To say that anime fans were obsessive may be considered a rather sweeping generalisation, but given the fact that fan is a contraction of fanatic and the Japanese have a special word for these people (otaku) it may not be so sweeping after all. One of the problems I have noticed with the anime fans is they seem to lack any form of discrimination or self censorship. Anime, or to give it its full name animeshon, a Japanese corruption of the word animation, is just that – Japanese animation. And like any animation from anywhere, there is good animation and there is bad. In the world of 2D animation there is doubt that Japan is still the leading light, if not the only torchbearers, but they do produce a lot of stuff that does require an in-depth understanding of the culture from where it originated. For Western audiences one of the best resources comes from US publishers Stone Bridge Press with titles such as Anime Explosion, The Anime Companion, Anime Essentials and the daddy of them all The Anime Encyclopedia by Jonathan Clements and Helen McCarthy.
Clements is a regular at the SCI-FI-LONDON Festival, and his book is considered to be the absolute authority on anime. The first edition was a huge success, but with Japan’s prolific anime studios constantly creating new stories and characters a revised and expanded edition has been published. It looks at the phenomenon that is anime from 1917 all the way up to as practically possible to today. Listing films, TV series and OAVs in alphabetical order, complete with synopses, date of release and a selection of credits it does give you more information than you could ever fully digest, no matter how geeky you are. The book also lists background to major studios, directors and other creatives. Interestingly, Makato Shinkai, often hailed as the next Miyazake, does not have an entry under his name, even though his films are listed, an oversight that will no doubt be rectified in a future edition. In spite of the book having over 3,000 entries, I am sure that the truly obsessive anime fans will find some of the more obscure titles they like missing, but to my mind the book contains more information than most people with more than a passing interest in the genre will ever need.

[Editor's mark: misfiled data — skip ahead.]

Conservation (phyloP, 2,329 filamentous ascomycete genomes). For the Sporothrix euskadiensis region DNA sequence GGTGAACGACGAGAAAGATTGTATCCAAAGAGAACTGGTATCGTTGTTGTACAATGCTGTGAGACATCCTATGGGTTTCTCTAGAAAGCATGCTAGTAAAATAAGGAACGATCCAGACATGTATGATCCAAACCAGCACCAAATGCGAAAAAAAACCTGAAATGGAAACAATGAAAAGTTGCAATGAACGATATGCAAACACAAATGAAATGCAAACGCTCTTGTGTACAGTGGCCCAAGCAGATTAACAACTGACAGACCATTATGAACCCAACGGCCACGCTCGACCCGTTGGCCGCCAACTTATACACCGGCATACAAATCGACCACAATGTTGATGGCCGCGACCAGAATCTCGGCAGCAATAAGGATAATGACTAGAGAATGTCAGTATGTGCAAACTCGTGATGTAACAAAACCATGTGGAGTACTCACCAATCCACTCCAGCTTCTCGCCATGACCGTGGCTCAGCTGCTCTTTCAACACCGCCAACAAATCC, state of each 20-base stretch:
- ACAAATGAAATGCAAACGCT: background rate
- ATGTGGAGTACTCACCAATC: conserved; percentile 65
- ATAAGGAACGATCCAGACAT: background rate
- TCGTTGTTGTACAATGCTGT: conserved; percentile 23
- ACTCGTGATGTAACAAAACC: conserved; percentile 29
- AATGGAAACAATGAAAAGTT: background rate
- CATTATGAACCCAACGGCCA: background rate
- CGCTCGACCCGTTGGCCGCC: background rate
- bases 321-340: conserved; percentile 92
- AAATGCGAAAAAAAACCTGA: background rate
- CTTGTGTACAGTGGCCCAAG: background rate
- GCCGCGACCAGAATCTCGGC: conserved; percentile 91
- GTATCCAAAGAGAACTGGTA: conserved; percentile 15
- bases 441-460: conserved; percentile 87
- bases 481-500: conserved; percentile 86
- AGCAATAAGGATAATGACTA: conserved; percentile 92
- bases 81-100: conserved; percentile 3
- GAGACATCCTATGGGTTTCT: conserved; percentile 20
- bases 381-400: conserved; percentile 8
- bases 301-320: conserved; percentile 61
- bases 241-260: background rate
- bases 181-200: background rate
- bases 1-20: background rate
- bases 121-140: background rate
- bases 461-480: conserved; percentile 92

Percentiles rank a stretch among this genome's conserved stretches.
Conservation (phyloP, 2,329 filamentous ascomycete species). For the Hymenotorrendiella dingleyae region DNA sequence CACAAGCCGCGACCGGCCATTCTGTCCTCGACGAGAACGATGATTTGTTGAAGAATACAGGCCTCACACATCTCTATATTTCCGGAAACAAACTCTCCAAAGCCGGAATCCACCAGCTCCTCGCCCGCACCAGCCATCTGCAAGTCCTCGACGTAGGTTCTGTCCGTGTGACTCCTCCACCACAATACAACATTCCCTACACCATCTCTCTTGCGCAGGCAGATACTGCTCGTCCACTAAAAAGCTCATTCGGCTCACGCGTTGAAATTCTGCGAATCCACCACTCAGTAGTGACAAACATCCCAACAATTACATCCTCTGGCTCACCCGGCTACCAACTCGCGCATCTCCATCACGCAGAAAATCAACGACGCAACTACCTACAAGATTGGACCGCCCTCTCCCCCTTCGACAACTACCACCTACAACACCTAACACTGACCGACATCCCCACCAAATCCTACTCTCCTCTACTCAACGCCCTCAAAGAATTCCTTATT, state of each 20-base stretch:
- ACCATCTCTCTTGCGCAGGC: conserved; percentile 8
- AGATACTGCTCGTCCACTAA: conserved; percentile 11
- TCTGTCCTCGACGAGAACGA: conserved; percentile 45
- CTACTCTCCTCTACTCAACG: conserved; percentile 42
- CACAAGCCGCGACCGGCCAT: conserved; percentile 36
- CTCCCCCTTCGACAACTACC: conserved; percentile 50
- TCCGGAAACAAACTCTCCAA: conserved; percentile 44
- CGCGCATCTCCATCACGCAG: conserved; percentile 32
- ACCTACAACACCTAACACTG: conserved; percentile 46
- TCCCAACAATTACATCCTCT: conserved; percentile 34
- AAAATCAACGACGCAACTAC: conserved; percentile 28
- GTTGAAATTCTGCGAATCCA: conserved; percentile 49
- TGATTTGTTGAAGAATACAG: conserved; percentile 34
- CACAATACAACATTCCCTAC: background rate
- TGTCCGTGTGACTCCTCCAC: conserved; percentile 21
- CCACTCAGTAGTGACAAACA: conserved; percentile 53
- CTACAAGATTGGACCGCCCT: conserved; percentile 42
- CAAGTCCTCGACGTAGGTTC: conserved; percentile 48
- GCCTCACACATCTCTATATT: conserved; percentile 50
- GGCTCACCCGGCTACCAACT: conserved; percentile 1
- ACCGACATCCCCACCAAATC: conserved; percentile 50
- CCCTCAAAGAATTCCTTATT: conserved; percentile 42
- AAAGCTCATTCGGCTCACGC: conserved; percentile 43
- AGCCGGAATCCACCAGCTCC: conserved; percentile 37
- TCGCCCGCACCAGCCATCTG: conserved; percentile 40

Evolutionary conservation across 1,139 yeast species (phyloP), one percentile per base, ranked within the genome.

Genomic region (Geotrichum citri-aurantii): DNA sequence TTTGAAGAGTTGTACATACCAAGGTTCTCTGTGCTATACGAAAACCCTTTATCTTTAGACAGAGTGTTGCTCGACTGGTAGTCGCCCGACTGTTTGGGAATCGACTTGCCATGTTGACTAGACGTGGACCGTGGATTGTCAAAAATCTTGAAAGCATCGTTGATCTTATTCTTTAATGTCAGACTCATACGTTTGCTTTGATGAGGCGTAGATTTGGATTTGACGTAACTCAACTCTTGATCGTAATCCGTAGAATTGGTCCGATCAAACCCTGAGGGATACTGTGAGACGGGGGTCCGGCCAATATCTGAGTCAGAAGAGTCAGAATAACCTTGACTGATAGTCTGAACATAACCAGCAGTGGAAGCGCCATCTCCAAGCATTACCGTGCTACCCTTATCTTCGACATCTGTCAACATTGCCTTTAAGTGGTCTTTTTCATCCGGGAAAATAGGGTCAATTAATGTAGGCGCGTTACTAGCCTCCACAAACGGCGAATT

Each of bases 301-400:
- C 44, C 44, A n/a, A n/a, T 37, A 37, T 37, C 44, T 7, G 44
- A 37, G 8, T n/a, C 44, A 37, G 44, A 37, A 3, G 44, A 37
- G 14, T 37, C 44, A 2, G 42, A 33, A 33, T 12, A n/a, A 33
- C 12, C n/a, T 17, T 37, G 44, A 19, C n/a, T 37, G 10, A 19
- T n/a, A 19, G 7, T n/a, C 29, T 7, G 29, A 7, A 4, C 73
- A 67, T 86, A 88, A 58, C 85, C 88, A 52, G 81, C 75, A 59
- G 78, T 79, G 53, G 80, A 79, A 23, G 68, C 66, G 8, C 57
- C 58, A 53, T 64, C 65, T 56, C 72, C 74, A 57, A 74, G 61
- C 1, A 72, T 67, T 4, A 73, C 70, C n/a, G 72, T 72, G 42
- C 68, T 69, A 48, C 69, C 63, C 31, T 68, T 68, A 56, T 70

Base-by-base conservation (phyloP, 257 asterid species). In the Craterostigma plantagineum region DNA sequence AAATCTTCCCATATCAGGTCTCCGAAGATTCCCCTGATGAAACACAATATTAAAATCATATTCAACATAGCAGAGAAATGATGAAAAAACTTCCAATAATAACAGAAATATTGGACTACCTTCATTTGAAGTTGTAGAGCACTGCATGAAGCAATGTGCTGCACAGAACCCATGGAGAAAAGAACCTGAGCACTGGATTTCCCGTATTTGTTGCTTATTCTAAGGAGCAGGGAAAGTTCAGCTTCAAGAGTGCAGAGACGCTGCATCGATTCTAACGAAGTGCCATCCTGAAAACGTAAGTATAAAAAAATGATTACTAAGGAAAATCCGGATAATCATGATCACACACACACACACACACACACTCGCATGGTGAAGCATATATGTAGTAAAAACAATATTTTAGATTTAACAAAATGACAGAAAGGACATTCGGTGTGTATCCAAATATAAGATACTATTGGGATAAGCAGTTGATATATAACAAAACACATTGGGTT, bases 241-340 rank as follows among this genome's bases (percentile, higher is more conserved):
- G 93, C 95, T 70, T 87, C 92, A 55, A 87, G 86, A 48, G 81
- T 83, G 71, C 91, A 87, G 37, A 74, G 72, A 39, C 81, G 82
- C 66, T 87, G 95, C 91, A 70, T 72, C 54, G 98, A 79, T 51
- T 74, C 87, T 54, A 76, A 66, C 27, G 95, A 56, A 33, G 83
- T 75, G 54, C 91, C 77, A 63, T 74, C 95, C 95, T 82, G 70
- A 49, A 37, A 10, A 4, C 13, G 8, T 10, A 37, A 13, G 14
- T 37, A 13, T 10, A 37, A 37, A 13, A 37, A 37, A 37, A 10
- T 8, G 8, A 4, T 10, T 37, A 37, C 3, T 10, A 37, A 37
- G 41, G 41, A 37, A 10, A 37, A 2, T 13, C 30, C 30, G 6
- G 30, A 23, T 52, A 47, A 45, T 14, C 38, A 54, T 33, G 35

Jonathan Clements will be giving a presentation on 20 Years of Production IG before the screening of GHOST IN THE SHELL: SOLID STATE SOCIETY on Friday May 4. So bring your copies along and get them signed.